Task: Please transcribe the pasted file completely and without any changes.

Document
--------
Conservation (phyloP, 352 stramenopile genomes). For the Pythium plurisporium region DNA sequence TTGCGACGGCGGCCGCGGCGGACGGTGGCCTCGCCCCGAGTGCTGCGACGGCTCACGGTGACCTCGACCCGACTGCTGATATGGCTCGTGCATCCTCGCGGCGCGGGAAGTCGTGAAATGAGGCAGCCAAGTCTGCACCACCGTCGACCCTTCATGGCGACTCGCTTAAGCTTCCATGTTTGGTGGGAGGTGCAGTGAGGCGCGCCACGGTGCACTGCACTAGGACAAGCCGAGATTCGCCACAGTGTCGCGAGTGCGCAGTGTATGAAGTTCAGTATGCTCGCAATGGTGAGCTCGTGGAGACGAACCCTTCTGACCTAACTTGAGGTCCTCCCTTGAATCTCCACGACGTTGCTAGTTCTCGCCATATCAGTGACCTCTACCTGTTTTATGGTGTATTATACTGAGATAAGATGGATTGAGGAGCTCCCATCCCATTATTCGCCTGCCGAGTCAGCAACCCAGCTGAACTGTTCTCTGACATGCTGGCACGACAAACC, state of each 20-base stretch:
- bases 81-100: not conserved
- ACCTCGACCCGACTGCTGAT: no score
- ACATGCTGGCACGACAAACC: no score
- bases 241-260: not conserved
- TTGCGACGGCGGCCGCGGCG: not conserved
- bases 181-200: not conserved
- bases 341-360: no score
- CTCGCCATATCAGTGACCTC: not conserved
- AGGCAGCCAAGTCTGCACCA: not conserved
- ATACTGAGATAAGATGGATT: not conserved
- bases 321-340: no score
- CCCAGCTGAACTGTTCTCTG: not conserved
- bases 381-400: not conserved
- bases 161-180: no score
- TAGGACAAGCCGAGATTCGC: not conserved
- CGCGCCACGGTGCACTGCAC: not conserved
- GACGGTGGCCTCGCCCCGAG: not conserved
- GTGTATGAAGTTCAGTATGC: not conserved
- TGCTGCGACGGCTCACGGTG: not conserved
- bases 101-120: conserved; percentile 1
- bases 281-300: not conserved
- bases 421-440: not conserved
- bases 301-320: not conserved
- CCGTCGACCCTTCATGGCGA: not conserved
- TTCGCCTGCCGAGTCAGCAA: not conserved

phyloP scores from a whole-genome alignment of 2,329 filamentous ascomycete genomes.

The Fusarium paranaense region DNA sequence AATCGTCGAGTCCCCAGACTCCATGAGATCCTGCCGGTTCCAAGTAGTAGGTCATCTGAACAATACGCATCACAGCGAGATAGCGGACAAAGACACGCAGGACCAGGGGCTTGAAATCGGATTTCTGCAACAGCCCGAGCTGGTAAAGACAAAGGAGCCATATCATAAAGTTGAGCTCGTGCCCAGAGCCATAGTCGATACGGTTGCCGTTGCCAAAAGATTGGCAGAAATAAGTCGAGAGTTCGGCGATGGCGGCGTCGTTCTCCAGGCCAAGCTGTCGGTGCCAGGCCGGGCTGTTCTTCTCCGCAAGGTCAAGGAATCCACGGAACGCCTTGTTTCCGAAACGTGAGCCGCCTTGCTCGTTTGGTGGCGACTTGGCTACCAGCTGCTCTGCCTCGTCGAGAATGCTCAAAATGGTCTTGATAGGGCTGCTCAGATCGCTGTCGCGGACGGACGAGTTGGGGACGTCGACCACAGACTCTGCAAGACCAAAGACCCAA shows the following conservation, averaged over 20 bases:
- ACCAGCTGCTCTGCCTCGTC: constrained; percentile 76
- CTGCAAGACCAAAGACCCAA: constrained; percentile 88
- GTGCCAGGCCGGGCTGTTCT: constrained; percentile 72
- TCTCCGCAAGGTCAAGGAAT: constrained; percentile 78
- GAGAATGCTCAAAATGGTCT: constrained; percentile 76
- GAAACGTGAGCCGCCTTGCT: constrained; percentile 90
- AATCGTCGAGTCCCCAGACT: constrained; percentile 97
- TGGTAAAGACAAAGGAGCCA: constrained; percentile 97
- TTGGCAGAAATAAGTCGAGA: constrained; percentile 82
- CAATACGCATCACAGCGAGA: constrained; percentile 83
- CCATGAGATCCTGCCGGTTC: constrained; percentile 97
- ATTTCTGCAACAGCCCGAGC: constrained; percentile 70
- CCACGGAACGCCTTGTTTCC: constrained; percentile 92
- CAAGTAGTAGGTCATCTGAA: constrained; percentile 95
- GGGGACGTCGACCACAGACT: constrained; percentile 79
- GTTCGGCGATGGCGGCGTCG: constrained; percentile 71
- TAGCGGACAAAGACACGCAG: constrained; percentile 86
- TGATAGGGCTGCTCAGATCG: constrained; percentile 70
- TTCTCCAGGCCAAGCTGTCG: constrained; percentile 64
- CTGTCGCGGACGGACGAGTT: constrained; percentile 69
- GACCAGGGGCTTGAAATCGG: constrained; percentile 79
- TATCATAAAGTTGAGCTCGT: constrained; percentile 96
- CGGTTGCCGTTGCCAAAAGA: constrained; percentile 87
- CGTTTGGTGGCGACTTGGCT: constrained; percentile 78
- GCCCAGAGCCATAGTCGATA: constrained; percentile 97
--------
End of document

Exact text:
Conservation (phyloP, 352 stramenopile genomes). For the Pythium plurisporium region DNA sequence TTGCGACGGCGGCCGCGGCGGACGGTGGCCTCGCCCCGAGTGCTGCGACGGCTCACGGTGACCTCGACCCGACTGCTGATATGGCTCGTGCATCCTCGCGGCGCGGGAAGTCGTGAAATGAGGCAGCCAAGTCTGCACCACCGTCGACCCTTCATGGCGACTCGCTTAAGCTTCCATGTTTGGTGGGAGGTGCAGTGAGGCGCGCCACGGTGCACTGCACTAGGACAAGCCGAGATTCGCCACAGTGTCGCGAGTGCGCAGTGTATGAAGTTCAGTATGCTCGCAATGGTGAGCTCGTGGAGACGAACCCTTCTGACCTAACTTGAGGTCCTCCCTTGAATCTCCACGACGTTGCTAGTTCTCGCCATATCAGTGACCTCTACCTGTTTTATGGTGTATTATACTGAGATAAGATGGATTGAGGAGCTCCCATCCCATTATTCGCCTGCCGAGTCAGCAACCCAGCTGAACTGTTCTCTGACATGCTGGCACGACAAACC, state of each 20-base stretch:
- bases 81-100: not conserved
- ACCTCGACCCGACTGCTGAT: no score
- ACATGCTGGCACGACAAACC: no score
- bases 241-260: not conserved
- TTGCGACGGCGGCCGCGGCG: not conserved
- bases 181-200: not conserved
- bases 341-360: no score
- CTCGCCATATCAGTGACCTC: not conserved
- AGGCAGCCAAGTCTGCACCA: not conserved
- ATACTGAGATAAGATGGATT: not conserved
- bases 321-340: no score
- CCCAGCTGAACTGTTCTCTG: not conserved
- bases 381-400: not conserved
- bases 161-180: no score
- TAGGACAAGCCGAGATTCGC: not conserved
- CGCGCCACGGTGCACTGCAC: not conserved
- GACGGTGGCCTCGCCCCGAG: not conserved
- GTGTATGAAGTTCAGTATGC: not conserved
- TGCTGCGACGGCTCACGGTG: not conserved
- bases 101-120: conserved; percentile 1
- bases 281-300: not conserved
- bases 421-440: not conserved
- bases 301-320: not conserved
- CCGTCGACCCTTCATGGCGA: not conserved
- TTCGCCTGCCGAGTCAGCAA: not conserved

phyloP scores from a whole-genome alignment of 2,329 filamentous ascomycete genomes.

The Fusarium paranaense region DNA sequence AATCGTCGAGTCCCCAGACTCCATGAGATCCTGCCGGTTCCAAGTAGTAGGTCATCTGAACAATACGCATCACAGCGAGATAGCGGACAAAGACACGCAGGACCAGGGGCTTGAAATCGGATTTCTGCAACAGCCCGAGCTGGTAAAGACAAAGGAGCCATATCATAAAGTTGAGCTCGTGCCCAGAGCCATAGTCGATACGGTTGCCGTTGCCAAAAGATTGGCAGAAATAAGTCGAGAGTTCGGCGATGGCGGCGTCGTTCTCCAGGCCAAGCTGTCGGTGCCAGGCCGGGCTGTTCTTCTCCGCAAGGTCAAGGAATCCACGGAACGCCTTGTTTCCGAAACGTGAGCCGCCTTGCTCGTTTGGTGGCGACTTGGCTACCAGCTGCTCTGCCTCGTCGAGAATGCTCAAAATGGTCTTGATAGGGCTGCTCAGATCGCTGTCGCGGACGGACGAGTTGGGGACGTCGACCACAGACTCTGCAAGACCAAAGACCCAA shows the following conservation, averaged over 20 bases:
- ACCAGCTGCTCTGCCTCGTC: constrained; percentile 76
- CTGCAAGACCAAAGACCCAA: constrained; percentile 88
- GTGCCAGGCCGGGCTGTTCT: constrained; percentile 72
- TCTCCGCAAGGTCAAGGAAT: constrained; percentile 78
- GAGAATGCTCAAAATGGTCT: constrained; percentile 76
- GAAACGTGAGCCGCCTTGCT: constrained; percentile 90
- AATCGTCGAGTCCCCAGACT: constrained; percentile 97
- TGGTAAAGACAAAGGAGCCA: constrained; percentile 97
- TTGGCAGAAATAAGTCGAGA: constrained; percentile 82
- CAATACGCATCACAGCGAGA: constrained; percentile 83
- CCATGAGATCCTGCCGGTTC: constrained; percentile 97
- ATTTCTGCAACAGCCCGAGC: constrained; percentile 70
- CCACGGAACGCCTTGTTTCC: constrained; percentile 92
- CAAGTAGTAGGTCATCTGAA: constrained; percentile 95
- GGGGACGTCGACCACAGACT: constrained; percentile 79
- GTTCGGCGATGGCGGCGTCG: constrained; percentile 71
- TAGCGGACAAAGACACGCAG: constrained; percentile 86
- TGATAGGGCTGCTCAGATCG: constrained; percentile 70
- TTCTCCAGGCCAAGCTGTCG: constrained; percentile 64
- CTGTCGCGGACGGACGAGTT: constrained; percentile 69
- GACCAGGGGCTTGAAATCGG: constrained; percentile 79
- TATCATAAAGTTGAGCTCGT: constrained; percentile 96
- CGGTTGCCGTTGCCAAAAGA: constrained; percentile 87
- CGTTTGGTGGCGACTTGGCT: constrained; percentile 78
- GCCCAGAGCCATAGTCGATA: constrained; percentile 97